"I write poetry, fiction, and some literary criticism and have been fortunate enough to receive recognition in all three areas. After returning from Ghana in 1969, my wife, Carol, and I started the Greenfield Review and the Greenfield Review Press. Since 1975, I've been actively involved in storytelling, focusing on northeastern Native-American tales and the songs and traditions of the Adirondack Mountains of upstate New York, and I am frequently a featured performer at storytelling gatherings. I've also done a great deal of work in teaching and helping start writing workshops in American prisons. I believe that poetry is as much a part of human beings as is breath—and that, like breath, poetry links us to all other living things and is meant to be shared.
"My writing is informed by several key sources. One of these is nature, another is the Native-American experience (I'm part Indian). . . . I like to work outside, in the earthmother's soil, with my hands . . . but maintain my life as an academic for a couple of reasons: it gives me time to write (sometimes) and it gives me a chance to share my insights into the beautiful and all-too-fragile world of human life and living things we have been granted. Which is one of the reasons I write—not to be a man apart, but to share."
Bruchac has continued to write prolifically. In his 2003 book Our Stories Remember: American Indian History, Culture, and Values through Storytelling, he relates stories from many different Indian nations to illustrated their core values and culture. Writing in the School Library Journal, S. K. Joiner noted that, "Part cultural lesson, part history, and part autobiography, the book contains a wealth of information," while Booklist contributor Deborah Donovan dubbed it a "thought-provoking work, enriched with valuable annotated reading lists." Bruchac has also continued his work in picture books for children, including several biographies of Native Americans and others. In Rachel Carson: Preserving a Sense of Wonder, he presents a biography of the author of Silent Spring and one of the people credited with inspiring the environmental movement in the 1960s. Writing in Booklist, Carolyn Phelan noted that "Bruchac writes lyrically about [Carson's] . . . love of nature, particularly the ocean, and concludes with an appreciation of her impact on the environment." Another 2004 picture-book publication, Jim Thorpe's Bright Path, tells of the famed Native-American athlete. School Library Journal contributor Liza Graybill noted, "The theme of overcoming personal and societal obstacles to reach success is strongly expressed."
In an interview with Eliza T. Dresang on the Cooperative Children's Book Center Web site, Bruchac noted that he does not expect to run out of things to write about. He told Dresang: "The last thirty years of my life in particular have been blessed with so many . . . experiences and by the generosity of so many Native people who have shared their stories and their understanding of their land with me that I know I can never live long enough to share everything I've learned. But I'll try."
BIOGRAPHICAL AND CRITICAL SOURCES:
Alaska, December, 1992, p. 74.
Albany Times Union, June 1, 1980.
Booklist, February 15, 1993, p. 1075; July, 1993, p. 1969; October 15, 1993, p. 397; November 15, 1993, p. 632; December 15, 1993, p. 749; August, 1994, p. 2017; September, 1994, p. 55; October 15, 1994, p. 377; December 15, 1994, p. 756; September 1, 1997, p. 69; September 15, 1997, pp. 234, 237; December 5, 1997, p. 688; February 15, 1998; October 1, 2002, Heather Hepler, review of Seasons of the Circle: A Native American Year, p. 316, GraceAnne A. DeCandido, review of The Winter People, p. 322; April 15, 2003, Deborah Donovan, review of Our Stories Remember: American Indian History, Culture, and Values through Storytelling, p. 1444; September 15, 2003, John Peters, review of Turtle's Race with Beaver, p. 244, Ed Sullivan, review of Pocahontas, p. 229; July, 2004, Carolyn Phelan, review of Rachel Carson: Preserving a Sense of Wonder, p. 1838.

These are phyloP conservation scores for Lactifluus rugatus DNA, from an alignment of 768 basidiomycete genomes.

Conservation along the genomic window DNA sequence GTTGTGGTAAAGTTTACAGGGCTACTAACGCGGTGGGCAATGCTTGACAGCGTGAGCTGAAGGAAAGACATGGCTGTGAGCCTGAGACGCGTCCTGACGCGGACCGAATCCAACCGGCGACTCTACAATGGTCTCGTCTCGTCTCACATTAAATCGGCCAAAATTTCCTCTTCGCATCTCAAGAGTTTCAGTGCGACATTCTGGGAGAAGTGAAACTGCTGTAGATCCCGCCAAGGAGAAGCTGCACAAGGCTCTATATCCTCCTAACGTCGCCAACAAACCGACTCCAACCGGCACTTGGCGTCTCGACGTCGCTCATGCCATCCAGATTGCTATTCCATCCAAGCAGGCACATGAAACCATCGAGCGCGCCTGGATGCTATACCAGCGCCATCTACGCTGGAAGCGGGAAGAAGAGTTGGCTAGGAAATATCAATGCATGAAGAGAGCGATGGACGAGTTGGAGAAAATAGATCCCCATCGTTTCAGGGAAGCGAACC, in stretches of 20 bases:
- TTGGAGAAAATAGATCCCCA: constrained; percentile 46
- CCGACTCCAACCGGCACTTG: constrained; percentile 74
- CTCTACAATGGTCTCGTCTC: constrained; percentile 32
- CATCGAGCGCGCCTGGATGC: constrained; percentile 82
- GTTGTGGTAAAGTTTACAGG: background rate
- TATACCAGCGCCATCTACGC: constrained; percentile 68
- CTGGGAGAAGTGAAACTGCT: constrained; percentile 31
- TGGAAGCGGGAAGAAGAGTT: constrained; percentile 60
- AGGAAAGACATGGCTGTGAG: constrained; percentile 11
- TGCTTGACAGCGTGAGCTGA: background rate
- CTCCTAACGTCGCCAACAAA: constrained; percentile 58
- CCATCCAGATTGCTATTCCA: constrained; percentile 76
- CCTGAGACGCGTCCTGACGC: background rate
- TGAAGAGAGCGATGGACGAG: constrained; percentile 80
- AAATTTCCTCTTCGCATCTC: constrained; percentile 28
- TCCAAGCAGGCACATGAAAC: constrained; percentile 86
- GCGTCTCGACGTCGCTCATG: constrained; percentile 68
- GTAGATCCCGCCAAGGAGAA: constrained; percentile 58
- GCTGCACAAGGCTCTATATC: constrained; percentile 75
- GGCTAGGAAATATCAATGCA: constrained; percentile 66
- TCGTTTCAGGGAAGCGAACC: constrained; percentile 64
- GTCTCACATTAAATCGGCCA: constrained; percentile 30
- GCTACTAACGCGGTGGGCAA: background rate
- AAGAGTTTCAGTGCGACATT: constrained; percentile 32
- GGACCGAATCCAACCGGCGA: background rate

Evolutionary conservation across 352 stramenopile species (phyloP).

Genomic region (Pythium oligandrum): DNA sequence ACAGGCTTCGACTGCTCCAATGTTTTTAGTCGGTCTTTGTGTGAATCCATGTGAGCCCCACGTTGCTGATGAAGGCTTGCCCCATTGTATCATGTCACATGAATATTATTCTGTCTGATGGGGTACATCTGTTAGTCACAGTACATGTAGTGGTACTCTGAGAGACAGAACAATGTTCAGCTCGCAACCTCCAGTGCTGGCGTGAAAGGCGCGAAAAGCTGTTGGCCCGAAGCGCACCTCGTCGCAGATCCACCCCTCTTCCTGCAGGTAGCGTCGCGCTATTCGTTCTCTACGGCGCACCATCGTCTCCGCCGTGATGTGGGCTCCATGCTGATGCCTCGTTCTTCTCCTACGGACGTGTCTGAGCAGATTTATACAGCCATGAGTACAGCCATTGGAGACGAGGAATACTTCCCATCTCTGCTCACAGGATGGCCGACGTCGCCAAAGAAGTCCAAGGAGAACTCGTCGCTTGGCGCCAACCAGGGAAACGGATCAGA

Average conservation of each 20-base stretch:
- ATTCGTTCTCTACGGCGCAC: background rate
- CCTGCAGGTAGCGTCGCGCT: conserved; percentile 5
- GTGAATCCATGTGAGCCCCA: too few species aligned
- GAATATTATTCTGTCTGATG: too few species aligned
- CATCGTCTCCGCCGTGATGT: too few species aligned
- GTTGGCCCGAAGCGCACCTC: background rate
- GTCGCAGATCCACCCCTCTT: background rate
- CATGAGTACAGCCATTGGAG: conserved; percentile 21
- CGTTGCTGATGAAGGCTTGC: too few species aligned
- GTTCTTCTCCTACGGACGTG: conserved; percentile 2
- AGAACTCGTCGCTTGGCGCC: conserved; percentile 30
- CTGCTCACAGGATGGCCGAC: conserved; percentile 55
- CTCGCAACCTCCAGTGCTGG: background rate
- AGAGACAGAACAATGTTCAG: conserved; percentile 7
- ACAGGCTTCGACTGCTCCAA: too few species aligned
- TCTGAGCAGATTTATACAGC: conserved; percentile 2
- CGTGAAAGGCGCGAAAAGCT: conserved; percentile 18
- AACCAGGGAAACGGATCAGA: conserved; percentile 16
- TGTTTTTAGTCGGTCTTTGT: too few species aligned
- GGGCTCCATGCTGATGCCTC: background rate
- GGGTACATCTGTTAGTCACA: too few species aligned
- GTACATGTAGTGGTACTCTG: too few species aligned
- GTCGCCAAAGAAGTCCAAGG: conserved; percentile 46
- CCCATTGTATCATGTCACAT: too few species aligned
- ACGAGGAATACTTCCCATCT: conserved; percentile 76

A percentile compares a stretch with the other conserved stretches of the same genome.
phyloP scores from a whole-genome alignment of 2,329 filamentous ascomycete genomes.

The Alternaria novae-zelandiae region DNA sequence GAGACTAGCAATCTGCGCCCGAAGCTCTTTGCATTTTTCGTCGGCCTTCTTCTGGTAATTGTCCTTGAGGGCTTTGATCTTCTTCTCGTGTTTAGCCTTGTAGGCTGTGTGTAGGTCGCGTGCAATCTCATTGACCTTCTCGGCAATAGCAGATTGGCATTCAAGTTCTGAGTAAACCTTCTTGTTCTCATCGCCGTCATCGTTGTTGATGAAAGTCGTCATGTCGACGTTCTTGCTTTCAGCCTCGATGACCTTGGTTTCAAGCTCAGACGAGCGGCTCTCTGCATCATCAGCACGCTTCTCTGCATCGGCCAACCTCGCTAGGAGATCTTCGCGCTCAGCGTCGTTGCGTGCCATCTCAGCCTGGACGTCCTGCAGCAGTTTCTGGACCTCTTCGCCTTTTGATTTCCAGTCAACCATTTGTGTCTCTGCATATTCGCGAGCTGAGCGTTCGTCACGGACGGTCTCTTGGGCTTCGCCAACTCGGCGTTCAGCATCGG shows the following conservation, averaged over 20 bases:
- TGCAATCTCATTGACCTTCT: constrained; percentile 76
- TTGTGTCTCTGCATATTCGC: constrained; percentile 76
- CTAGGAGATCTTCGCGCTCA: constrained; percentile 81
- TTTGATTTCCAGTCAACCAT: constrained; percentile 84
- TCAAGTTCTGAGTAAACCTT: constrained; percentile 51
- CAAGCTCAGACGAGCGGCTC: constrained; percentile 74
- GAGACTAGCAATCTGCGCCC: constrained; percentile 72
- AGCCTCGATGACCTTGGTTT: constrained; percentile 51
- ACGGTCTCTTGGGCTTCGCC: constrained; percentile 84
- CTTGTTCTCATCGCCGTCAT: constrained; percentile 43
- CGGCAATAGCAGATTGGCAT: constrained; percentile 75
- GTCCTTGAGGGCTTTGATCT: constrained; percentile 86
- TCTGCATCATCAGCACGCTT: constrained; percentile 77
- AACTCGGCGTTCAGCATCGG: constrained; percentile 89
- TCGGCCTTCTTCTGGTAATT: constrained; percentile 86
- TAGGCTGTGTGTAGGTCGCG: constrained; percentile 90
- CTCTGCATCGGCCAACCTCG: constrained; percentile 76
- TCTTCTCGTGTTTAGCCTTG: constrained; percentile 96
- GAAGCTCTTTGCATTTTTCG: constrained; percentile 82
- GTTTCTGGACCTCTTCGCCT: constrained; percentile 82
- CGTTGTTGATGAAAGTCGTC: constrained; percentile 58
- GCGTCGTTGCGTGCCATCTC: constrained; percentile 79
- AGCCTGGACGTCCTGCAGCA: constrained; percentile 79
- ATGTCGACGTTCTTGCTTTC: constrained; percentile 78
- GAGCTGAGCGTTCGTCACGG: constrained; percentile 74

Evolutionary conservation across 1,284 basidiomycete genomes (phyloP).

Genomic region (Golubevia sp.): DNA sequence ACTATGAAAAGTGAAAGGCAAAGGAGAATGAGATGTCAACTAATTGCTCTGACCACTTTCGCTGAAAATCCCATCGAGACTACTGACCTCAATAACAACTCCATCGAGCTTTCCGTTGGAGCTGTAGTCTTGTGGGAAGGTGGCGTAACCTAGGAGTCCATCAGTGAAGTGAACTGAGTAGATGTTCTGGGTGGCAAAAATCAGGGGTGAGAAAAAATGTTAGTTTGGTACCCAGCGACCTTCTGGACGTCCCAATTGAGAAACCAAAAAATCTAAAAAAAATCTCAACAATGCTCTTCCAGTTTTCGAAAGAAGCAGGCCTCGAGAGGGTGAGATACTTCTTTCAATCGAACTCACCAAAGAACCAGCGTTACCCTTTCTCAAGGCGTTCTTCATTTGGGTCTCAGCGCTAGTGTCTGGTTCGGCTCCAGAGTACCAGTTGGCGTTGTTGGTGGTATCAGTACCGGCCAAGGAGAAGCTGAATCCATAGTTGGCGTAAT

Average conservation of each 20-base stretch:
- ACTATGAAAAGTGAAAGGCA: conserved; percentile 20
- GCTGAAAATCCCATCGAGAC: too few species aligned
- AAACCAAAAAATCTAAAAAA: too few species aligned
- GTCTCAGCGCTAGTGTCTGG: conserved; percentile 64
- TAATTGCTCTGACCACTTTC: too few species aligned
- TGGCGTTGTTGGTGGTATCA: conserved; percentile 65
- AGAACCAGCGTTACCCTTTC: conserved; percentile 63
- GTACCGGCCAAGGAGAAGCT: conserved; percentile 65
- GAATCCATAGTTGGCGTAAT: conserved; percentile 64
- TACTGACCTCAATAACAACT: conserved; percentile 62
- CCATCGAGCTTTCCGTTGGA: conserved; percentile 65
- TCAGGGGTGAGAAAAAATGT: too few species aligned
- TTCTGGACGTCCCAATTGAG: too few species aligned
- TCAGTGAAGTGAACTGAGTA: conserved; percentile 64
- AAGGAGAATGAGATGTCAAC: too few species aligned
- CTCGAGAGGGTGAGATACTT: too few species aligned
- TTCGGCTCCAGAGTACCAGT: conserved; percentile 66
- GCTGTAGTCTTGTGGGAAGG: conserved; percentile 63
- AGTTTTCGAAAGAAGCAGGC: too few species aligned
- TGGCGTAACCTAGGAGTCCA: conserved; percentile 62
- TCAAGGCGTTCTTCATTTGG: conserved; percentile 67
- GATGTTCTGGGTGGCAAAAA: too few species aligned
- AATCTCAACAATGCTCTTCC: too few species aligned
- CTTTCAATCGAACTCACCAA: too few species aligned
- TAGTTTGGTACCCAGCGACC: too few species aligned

Bulletin, April, 1995, p. 265.
English Journal, January, 1996, p. 87.
Horn Book, January-February, 1994, p. 60; March-April, 1994, p. 209; November-December, 1994, p. 738; March-April, 1995, p. 203; September-October, 1995, p. 617.
Kirkus Reviews, March 15, 1996, p. 445; May 1, 1996, p. 685; December 1, 1996, p. 1734.
Publishers Weekly, March 15, 1993, p. 68; June 28, 1993, p. 76; July 19, 1993, pp. 254, 255; August 29, 1994, p. 79; January 9, 1995, p. 64; July 31, 1995, p. 68; July 14, 1997, p. 83; September 8, 1997, p. 78; November 24, 1997, p. 75; May 31, 2004, review of Jim Thorpe's Bright Path, p. 76.
School Library Journal, March, 1993, p. 161; August, 1993, p. 205; September, 1993, pp. 222, 238; February, 1994, p. 78; November, 1994, p. 112; December, 1994, p. 96; February, 1995, p. 104; October, 1995, Carolyn Polese, review of A Boy Called Slow, p. 145; July, 2002, Anne Chapman Callaghan, review of Navajo Long Walk: The Tragic Story of a Proud People's Forced March from Their Homeland, p. 131; November, 2002, Rita Soltan, review of The Winter People, p. 154; July, 2003, S. K. Joiner, review of Our Stories Remember, p. 155; May, 2004, Sean George, review of Pocahontas, p. 140; June, 2004, Liza Graybill, review of Jim Thorpe's Bright Path, p. 124.
Silver Whistle, spring-summer, 2000, p. 67.
Voice Literary Supplement, November, 1991, p. 27.
Wilson Library Bulletin, June, 1993, p. 103; September, 1993, p. 87; April, 1995, p. 110.
Cooperative Children's Book Center Web site,http://www.soemadison.wisc.edu/ccbc/ (October 22, 1999), Eliza T. Dresang, "An Interview with Joseph Bruchac."
Joseph Bruchac Storyteller and Writer,http://www.josephbruchac.com/ (September 16, 2003).*